Sustained effects of repeated restraint stress on muscle and adipocyte metabolism in high-fat-fed rats

Jun Zhou, Xiaolang Yan, Donna H. Ryan, Ruth B.S. Harris

Research output: Contribution to journalArticlepeer-review

15 Scopus citations


Repeated restraint stress 3 h/day for 3 days in rats causes a temporary hypophagia but a sustained weight loss. We investigated whether poststress changes in peripheral tissue metabolism contributed to these responses. One day after the last restraint, insulin sensitivity, measured by oral glucose tolerance test, was improved in restrained rats. Restraint and pair-fed rats weighed less than controls, but body fat content was the same in all groups. Muscle glucose uptake, measured in vitro, was not changed by treatment, whereas in vitro adipocyte glucose uptake was substantially inhibited only in restrained rats. Adipocytes from restrained rats had elevated rates of fatty acid oxidation but not fatty acid esterification, indicating a shift in energy supply from glucose to fatty acids. Five days after the last restraint, the reduced weight of restrained and pair-fed rats resulted from loss of both lean and fat tissue. These results demonstrate that restraint caused sustained, tissue-specific changes in metabolism that may contribute to changes in body composition and body weight of the rats.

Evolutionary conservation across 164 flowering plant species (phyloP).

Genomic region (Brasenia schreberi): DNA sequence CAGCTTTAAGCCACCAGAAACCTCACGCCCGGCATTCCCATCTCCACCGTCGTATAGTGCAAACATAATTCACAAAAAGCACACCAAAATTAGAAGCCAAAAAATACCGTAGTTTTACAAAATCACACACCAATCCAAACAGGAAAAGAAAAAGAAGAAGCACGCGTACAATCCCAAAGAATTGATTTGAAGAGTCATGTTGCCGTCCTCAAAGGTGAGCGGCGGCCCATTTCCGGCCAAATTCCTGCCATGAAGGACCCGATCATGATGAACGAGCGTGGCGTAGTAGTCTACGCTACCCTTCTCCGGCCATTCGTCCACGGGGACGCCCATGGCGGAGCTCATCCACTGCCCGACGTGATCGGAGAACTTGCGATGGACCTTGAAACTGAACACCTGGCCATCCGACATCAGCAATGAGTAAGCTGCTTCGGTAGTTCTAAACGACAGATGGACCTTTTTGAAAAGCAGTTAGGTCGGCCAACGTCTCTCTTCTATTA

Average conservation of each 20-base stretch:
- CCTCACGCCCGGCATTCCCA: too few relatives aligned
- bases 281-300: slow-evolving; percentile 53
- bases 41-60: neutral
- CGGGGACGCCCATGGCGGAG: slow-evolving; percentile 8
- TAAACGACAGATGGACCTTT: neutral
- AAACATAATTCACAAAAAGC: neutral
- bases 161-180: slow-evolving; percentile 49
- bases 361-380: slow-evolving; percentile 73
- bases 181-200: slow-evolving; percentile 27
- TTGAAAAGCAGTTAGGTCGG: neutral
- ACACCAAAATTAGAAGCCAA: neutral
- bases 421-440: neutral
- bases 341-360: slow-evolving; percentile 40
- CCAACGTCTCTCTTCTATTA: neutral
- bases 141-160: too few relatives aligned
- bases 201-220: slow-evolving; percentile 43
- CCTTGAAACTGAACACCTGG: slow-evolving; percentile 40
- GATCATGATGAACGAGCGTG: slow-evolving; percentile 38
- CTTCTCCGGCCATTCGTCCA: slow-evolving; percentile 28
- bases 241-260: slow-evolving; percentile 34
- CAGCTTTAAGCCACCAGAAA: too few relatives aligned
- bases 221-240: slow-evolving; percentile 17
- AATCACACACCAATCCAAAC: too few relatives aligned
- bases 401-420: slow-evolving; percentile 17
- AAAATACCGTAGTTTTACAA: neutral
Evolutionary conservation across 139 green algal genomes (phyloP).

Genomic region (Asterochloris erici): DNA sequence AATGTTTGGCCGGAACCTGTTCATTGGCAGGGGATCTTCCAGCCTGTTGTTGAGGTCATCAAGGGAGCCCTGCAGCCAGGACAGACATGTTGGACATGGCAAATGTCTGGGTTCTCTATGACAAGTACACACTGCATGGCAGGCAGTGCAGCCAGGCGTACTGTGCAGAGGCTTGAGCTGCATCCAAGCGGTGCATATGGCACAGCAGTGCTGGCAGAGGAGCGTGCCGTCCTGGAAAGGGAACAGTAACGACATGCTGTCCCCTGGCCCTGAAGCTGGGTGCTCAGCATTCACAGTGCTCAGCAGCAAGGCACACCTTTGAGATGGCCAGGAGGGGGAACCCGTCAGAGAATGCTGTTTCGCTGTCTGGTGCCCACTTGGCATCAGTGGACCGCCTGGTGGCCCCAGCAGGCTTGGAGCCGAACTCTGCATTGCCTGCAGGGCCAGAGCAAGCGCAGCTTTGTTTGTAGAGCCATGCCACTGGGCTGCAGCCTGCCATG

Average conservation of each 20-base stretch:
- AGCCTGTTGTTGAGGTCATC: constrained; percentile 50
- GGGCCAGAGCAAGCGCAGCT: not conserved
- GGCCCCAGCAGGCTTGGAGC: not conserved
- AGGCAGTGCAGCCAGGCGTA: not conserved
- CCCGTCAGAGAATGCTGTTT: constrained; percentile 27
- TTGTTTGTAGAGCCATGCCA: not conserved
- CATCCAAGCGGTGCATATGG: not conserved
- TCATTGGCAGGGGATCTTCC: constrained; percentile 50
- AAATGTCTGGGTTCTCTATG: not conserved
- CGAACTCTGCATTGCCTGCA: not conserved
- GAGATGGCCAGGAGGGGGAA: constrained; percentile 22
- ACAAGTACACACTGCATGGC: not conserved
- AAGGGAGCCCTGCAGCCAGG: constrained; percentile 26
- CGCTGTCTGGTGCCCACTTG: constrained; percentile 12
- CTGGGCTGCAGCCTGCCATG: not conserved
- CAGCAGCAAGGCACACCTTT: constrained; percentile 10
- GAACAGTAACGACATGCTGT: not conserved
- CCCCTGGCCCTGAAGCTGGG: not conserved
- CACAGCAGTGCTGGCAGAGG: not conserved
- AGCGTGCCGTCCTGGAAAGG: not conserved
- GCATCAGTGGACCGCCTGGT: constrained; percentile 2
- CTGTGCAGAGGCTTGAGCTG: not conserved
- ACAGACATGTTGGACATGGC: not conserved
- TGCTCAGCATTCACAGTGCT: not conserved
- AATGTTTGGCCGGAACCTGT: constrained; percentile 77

Original languageEnglish (US)
Pages (from-to)R757-R766
JournalAmerican Journal of Physiology - Regulatory Integrative and Comparative Physiology
Issue number3 46-3
StatePublished - Sep 1999
Externally publishedYes


  • Body composition
  • Fatty acid oxidation
  • Glucose tolerance
  • Glucose transport

ASJC Scopus subject areas

  • Physiology
  • Physiology (medical)


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